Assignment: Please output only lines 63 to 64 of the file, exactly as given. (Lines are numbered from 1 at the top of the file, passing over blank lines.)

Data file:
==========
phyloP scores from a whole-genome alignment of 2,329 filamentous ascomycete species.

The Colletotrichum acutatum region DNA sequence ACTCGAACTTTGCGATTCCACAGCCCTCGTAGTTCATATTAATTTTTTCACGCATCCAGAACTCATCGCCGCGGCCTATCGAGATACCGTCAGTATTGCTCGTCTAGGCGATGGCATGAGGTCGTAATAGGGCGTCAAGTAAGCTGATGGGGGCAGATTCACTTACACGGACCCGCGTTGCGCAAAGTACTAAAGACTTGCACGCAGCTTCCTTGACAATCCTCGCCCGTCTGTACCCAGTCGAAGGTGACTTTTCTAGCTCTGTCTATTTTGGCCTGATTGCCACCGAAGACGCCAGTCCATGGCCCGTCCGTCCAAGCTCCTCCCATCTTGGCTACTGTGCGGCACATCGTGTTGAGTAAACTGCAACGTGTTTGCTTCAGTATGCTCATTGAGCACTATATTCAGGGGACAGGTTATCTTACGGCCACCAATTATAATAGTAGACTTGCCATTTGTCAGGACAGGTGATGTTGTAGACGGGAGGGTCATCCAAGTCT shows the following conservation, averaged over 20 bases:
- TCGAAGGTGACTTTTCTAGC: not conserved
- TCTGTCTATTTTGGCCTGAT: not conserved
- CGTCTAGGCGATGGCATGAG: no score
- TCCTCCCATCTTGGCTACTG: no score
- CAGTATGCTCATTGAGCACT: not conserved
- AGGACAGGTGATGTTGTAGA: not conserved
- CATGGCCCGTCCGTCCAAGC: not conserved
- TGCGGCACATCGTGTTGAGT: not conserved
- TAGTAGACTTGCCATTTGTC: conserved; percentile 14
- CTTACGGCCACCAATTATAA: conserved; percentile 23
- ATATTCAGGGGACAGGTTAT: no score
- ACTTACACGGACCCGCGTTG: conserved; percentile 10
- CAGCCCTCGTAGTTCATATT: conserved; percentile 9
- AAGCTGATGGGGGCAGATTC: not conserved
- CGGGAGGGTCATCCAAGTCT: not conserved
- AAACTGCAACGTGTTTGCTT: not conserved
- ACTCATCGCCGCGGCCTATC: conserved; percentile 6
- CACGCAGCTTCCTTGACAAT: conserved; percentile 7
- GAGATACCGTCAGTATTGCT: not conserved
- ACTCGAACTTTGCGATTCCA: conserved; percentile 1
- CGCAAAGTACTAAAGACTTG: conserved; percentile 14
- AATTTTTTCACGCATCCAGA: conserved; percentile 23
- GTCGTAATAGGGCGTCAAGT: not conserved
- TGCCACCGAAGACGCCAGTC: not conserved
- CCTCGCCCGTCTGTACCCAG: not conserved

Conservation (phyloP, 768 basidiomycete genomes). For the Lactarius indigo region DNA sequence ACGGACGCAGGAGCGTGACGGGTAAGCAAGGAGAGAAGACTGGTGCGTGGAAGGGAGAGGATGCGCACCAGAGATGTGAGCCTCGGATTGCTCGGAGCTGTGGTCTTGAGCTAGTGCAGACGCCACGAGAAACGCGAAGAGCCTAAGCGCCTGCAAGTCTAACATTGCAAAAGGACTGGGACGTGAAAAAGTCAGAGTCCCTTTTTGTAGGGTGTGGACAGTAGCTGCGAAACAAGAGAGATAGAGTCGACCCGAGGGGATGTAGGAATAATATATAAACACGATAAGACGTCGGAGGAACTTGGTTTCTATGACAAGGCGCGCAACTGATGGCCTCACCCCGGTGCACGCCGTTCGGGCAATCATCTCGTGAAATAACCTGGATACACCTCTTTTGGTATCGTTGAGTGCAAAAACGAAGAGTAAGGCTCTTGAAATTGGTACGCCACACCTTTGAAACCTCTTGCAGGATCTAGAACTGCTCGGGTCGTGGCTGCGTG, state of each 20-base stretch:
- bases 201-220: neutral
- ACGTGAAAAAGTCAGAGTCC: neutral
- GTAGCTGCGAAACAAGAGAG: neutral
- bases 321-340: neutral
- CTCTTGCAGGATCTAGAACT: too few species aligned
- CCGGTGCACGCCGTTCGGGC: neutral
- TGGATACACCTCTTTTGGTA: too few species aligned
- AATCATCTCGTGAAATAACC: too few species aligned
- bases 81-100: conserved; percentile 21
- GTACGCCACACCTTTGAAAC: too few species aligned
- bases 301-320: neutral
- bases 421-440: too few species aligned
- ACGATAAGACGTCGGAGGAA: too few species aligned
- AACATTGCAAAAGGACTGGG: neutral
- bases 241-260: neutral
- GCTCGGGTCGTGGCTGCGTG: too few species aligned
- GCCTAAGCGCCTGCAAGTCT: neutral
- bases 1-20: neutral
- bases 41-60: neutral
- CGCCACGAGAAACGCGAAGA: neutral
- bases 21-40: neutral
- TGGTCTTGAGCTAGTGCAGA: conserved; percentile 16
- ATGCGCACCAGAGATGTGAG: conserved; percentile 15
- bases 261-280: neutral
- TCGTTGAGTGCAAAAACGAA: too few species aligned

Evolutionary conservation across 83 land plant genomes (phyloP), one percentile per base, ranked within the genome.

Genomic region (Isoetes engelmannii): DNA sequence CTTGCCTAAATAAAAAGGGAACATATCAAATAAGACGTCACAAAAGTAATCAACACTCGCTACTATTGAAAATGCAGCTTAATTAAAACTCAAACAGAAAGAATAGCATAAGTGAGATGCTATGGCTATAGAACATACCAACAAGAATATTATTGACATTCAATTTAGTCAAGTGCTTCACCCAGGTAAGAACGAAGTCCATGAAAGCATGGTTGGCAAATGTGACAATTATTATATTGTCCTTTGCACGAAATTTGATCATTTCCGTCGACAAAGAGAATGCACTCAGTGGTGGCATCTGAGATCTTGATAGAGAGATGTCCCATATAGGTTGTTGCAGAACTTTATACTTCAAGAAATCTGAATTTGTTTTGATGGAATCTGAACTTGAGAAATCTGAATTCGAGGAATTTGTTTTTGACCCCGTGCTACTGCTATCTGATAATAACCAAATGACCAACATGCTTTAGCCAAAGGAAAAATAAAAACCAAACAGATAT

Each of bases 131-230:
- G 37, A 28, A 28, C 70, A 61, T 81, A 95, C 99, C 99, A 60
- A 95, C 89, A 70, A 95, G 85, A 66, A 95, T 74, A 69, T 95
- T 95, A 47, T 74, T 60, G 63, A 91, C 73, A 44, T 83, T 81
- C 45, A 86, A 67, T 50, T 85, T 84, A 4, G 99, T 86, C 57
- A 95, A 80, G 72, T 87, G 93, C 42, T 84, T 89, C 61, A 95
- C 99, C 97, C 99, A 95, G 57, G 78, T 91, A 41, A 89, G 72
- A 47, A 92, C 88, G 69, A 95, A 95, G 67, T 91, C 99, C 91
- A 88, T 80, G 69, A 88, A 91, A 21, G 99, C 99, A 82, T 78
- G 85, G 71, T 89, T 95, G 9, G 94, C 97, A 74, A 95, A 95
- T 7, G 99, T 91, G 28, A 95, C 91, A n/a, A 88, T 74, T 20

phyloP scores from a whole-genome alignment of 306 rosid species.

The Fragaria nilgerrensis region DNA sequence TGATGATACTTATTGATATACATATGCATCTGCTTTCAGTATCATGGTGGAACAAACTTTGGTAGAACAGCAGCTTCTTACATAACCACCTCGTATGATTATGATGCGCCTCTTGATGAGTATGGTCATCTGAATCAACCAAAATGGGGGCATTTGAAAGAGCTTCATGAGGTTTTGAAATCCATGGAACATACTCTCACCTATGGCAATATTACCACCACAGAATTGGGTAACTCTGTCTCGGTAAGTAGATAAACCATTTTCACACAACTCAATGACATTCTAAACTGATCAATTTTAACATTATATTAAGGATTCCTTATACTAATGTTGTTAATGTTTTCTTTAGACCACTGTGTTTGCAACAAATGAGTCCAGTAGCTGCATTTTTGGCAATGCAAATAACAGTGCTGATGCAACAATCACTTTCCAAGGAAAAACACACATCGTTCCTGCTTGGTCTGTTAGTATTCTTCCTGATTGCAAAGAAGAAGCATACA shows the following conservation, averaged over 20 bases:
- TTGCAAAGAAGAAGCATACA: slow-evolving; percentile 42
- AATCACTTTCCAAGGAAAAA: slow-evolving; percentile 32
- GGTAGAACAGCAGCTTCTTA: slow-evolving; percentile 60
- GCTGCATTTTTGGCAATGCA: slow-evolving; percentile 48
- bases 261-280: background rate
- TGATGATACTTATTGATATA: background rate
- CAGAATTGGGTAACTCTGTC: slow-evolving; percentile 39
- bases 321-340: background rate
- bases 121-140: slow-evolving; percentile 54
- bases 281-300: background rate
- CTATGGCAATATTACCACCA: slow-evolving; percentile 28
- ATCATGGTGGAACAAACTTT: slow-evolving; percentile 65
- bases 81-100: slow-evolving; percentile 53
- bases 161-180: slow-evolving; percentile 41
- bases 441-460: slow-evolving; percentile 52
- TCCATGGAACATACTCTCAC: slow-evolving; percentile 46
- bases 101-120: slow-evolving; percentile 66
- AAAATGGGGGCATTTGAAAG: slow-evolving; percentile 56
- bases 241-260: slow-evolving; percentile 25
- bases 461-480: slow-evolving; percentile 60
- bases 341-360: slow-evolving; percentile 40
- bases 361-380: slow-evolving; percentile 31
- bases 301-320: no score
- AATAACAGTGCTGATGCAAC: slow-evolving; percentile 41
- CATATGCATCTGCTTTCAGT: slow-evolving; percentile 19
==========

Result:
- A 47, A 92, C 88, G 69, A 95, A 95, G 67, T 91, C 99, C 91
- A 88, T 80, G 69, A 88, A 91, A 21, G 99, C 99, A 82, T 78